The borrowing rate is greater than the lending rate. Letting; rB = borrowing rate rL = lending rate F = P + p(rB-y) F = P + p(rL-y)

21 For example, assume that the borrowing rate is 8% per year, or 2% for 3 months, while the lending rate is 6% per year, or 1.5% for 3 months. The upper boundary and lower boundary for the theoretical futures price is: F(upper boundary) = $100 + $100( ) = $ 99 F(lower boudary) = $100 + $100( ) = $ 98.50

22 General Principles of Hedging With Futures
The major function of futures markets is to transfer price risk from hedgers to speculators. That is, risk is transferred from those willing to pay to avoid risk to those wanting to assume the risk in the hope of gain. Hedging in this case is the employment of a futures transaction as a temporary substitute for a transaction to be made in the cash market. The hedge position locks in a value for the cash position. As long as cash and futures prices move together, any loss realized on one position (whether cash or futures) will be offset by a profit on the other position. When the profit and loss are equal, the hedge is called a perfect hedge.

23 Risk Associated with Hedging
The term r - y, which reflects the difference between the cost of financing and the asset's cash yield, is called the net financing cost. The net financing cost is more commonly called the cost of carry or, simply, carry.

24 The amount of the loss or profit on a hedge will be determined by the relationship between the cash price and the futures price when a hedge is placed and when it is lifted. The difference between the cash price and the futures price is called the basis. That is, basis = cash price - futures price if a futures contract is priced according to its theoretical value, the difference between the cash price and the futures price should be equal to the cost of carry. The risk that the hedger takes is that the basis will change, called basis risk.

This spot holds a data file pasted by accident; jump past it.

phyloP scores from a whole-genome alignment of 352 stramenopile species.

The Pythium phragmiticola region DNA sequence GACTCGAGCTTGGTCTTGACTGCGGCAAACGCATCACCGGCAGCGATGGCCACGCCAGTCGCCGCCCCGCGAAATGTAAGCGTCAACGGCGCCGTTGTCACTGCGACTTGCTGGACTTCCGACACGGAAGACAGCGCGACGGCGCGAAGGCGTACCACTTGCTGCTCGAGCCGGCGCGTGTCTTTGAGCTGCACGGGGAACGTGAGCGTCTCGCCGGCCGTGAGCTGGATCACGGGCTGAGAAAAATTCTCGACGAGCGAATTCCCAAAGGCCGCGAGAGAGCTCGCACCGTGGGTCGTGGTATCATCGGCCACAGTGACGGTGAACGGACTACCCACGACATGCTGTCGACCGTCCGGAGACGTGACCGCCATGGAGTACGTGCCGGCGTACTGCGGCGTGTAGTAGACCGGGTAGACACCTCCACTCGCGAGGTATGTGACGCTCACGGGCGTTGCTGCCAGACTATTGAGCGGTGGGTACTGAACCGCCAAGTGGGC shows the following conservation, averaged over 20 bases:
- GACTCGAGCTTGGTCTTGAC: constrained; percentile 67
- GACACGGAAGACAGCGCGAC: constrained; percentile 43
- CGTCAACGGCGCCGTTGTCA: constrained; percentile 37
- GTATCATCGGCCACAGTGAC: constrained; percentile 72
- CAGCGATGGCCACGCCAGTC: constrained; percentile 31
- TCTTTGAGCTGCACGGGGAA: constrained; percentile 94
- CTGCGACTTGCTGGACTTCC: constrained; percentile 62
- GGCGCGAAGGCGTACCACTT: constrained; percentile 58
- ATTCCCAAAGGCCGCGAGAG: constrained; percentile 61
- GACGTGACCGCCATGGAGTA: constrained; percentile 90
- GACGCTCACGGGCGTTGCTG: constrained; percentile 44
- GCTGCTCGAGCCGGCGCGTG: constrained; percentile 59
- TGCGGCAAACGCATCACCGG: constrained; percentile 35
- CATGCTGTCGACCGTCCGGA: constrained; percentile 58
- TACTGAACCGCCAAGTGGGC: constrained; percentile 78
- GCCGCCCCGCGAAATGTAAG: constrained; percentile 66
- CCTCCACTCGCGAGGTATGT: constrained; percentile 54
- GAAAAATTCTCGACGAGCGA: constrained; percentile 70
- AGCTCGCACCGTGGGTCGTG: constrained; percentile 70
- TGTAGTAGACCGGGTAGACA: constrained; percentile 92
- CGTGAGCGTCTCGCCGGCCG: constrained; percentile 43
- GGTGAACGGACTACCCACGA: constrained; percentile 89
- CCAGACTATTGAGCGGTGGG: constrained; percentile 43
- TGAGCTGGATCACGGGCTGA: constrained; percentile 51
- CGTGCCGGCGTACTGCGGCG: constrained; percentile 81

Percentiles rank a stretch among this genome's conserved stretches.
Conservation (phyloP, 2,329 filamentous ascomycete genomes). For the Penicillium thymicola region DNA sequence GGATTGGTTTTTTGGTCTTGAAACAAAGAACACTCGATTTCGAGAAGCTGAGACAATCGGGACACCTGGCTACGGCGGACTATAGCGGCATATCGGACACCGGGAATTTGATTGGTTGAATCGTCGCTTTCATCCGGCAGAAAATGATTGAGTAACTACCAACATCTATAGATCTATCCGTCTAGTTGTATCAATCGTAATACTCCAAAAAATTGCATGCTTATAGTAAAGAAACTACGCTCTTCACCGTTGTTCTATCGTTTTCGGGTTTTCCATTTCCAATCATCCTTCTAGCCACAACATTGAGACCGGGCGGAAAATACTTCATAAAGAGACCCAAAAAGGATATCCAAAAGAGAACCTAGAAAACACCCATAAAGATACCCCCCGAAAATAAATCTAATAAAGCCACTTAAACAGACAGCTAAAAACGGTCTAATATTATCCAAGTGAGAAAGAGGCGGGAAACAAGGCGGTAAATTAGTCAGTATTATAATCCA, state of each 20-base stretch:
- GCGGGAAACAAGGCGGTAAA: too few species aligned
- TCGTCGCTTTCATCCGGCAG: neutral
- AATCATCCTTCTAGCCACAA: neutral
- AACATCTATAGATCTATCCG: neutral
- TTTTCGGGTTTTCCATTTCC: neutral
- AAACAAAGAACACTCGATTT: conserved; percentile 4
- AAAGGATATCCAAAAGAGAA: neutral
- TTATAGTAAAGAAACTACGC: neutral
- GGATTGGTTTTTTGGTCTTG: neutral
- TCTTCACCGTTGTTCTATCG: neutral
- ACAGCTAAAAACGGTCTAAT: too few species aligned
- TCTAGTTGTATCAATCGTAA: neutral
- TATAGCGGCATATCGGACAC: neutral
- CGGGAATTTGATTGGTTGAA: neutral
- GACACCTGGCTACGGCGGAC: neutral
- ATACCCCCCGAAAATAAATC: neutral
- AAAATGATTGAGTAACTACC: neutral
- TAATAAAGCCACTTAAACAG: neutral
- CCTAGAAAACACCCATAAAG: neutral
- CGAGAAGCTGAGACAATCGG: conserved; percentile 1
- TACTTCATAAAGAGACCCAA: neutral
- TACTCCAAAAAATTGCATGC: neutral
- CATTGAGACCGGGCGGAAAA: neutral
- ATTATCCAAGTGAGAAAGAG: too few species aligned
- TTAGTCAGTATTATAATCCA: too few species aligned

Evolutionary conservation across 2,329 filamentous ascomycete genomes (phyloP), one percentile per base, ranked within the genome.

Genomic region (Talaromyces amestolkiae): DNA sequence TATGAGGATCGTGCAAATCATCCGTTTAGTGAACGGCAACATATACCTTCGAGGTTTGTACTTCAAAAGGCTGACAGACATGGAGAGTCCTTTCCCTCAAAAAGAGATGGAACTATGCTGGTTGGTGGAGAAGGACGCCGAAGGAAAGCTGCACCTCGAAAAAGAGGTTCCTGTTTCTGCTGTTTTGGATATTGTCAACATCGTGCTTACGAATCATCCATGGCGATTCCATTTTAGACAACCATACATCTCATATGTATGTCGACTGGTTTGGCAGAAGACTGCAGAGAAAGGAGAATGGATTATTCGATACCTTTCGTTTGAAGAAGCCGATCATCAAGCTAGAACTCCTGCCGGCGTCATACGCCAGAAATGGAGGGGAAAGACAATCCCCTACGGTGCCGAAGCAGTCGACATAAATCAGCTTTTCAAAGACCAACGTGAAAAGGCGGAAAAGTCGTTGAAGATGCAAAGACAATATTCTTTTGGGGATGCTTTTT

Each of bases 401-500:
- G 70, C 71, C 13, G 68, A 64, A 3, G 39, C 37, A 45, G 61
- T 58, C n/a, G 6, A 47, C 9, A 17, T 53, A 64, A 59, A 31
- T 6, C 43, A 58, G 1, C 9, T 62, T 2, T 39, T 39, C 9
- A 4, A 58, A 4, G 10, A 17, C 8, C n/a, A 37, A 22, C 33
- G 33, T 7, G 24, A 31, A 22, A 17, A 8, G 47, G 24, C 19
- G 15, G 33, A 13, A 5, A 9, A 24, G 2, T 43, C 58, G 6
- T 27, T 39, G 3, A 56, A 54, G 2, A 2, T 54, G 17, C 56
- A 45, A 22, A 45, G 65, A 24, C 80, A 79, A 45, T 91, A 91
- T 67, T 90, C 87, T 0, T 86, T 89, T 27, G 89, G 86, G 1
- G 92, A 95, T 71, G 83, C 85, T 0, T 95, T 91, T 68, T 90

25 Cross-hedging Cross-hedging is common in asset/liability and portfolio management because no futures contracts are available on specific common stock shares and bonds. Cross-hedging introduces another risk—the risk that the price movement of the underlying instrument of the futures contract may not accurately track the price movement of the portfolio or financial instrument to be hedged. It is called cross-hedging risk. Therefore, the effectiveness of a cross-hedge will be determined by: 1. The relationship between the cash price of the underlying instrument and its futures price when a hedge is placed and when it is lifted. 2. The relationship between the market (cash) value of the portfolio and the cash price of the instrument underlying the futures contract when the hedge is placed and when it is lifted.

26 Long Hedge Versus Short Hedge
A short (or sell) hedge is used to protect against a decline in the future cash price of a financial instrument or portfolio. To execute a short hedge, the hedger sells a futures contract (agrees to make delivery). A long (or buy) hedge is undertaken to protect against an increase in the price of a financial instrument or portfolio to be purchased in the cash market at some future time.

27 Thank you for listening,